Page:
Editor’s note: Halloween — and the Tsunami of candy that accompanies it — is almost here. It seemed fitting that this week’s guest blog post should come from nutritionist, blogger and mom Kimberly Bither, who examines the possible link between artificial food coloring and hyperactive behavior.
Does artificial food coloring negatively affect behavior in children? Many parents are concerned about a possible connection between artificial food colorings and behavioral issues such as ADHD and hyperactivity and are beginning to think about removing artificial food colorings from their children’s diets — and wondering if it is worth it.
At this point, research shows that there may, in fact, be a connection between artificial food colorings and behavior. Studies have shown through the use of various diets, including elimination diets, that when food colorings are removed from a child’s diet, then added back in, there is a noticeable increase in behavioral problems such as hyperactivity, irritability, poor concentration, restlessness, and sleep disturbance upon re-introduction. In addition, one group of studies showed 70% improvement in symptoms when artificial food colorings were eliminated from the children’s diets. This connection has not only shown to be significant in children, but also in adults.
An important distinction however, is understanding that while research has shown artificial food colorings may cause an increase in the severity of the symptoms associated with behavioral problems such as those mentioned above, artificial food colorings are not shown to actually cause ADHD, which is believed to be genetically-linked. It is also worth noting that artificial food colorings have been shown to negatively affect behavior regardless of whether or not the child has been diagnosed with ADHD. These symptoms occur in non-ADHD children, as well.
Although research is ongoing, there is enough evidence to encourage parents to start thinking about eliminating artificial food colorings from their child’s diet, especially if behavior is a concern. Artificial food colorings are found in many different kinds of foods, some self-explanatory like candies and sugary cereals, but they may also be found in unsuspecting foods such as particular brands of cheese snacks, crackers, frozen and canned goods, foods that contain fruit (leading one to believe the color is from the fruit, when it fact it’s from the coloring), yogurt, pickles, even breads and crusts that are white or tan-colored may contain red dye colors. Also beware that some foods claiming to be healthy may also contain artificial food colorings.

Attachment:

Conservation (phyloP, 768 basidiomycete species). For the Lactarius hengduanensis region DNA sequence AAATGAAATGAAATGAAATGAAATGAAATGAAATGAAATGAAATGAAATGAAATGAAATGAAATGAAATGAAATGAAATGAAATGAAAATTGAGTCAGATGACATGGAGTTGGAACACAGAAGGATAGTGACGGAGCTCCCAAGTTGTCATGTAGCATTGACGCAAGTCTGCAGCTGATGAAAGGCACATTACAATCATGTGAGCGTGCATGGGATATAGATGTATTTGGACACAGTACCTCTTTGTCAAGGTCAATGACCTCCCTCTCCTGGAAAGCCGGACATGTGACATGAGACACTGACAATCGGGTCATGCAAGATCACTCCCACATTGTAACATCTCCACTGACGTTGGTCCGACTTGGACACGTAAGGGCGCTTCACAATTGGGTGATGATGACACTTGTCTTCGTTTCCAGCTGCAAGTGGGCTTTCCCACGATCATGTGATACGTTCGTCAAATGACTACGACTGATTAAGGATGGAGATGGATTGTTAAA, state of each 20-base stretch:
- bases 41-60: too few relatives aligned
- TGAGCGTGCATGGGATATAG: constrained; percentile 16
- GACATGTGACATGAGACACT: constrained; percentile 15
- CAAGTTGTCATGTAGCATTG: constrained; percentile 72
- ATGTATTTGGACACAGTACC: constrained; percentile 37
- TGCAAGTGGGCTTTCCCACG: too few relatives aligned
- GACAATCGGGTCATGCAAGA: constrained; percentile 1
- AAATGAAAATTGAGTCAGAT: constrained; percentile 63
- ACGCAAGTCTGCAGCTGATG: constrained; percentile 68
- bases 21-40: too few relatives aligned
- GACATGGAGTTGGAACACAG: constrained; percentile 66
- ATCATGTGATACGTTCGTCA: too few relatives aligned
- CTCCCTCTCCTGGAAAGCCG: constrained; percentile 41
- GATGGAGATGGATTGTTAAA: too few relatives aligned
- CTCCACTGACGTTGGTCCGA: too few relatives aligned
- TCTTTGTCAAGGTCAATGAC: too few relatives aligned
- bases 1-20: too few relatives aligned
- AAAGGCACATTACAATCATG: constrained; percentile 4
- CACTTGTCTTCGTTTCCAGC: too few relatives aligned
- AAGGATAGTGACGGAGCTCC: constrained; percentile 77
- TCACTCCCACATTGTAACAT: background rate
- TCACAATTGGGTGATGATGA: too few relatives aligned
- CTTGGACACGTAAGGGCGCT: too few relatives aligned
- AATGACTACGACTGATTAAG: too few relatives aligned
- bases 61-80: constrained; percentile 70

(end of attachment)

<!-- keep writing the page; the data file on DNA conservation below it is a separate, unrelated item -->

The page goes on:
The best thing to do is read the ingredients label and if there is anything listed like “red #40, yellow #5, etc…”, avoid the food and look for an alternative. Organic foods do not contain artificial food colorings. There are also many non-organic brands that advertise the food contains no artificial food colorings, so look for those labels, as well. However, be careful as certain foods will advertise no artificial flavors, but they still contain artificial colors, so double check the ingredients list. (Some foods use natural food colorings such as annatto or turmeric. These are not artificial and are a safe alternative.)
And while not technically science-based, though worth noting, many parents claim that after eliminating artificial food colorings from their child’s diet, they noticed great improvements in their behavior. If you are concerned about your child’s behavior and looking to try a healthy potential solution, removing artificial food colorings may be worth considering.
Have you noticed a link between what your child eats and how he behaves? Share your story with us.
Kimberly Bither, M.S. holds a Masters Degree in Human Nutrition and eight national certifications in health and fitness. She has worked as a fitness instructor, consultant, and adjunct professor. Currently she writes about nutrition, exercise, women’s health, and wellness promotion on her blog at www.KimberlyBither.com. She has been a featured writer/blogger for Livestrong.com, Mint.com, and DoleNutrition.com and was awarded Featured Fitness Professional in American Fitness Magazine. In her spare time she enjoys cooking, gardening and camping with her 10 year-old daughter and 7 year-old son.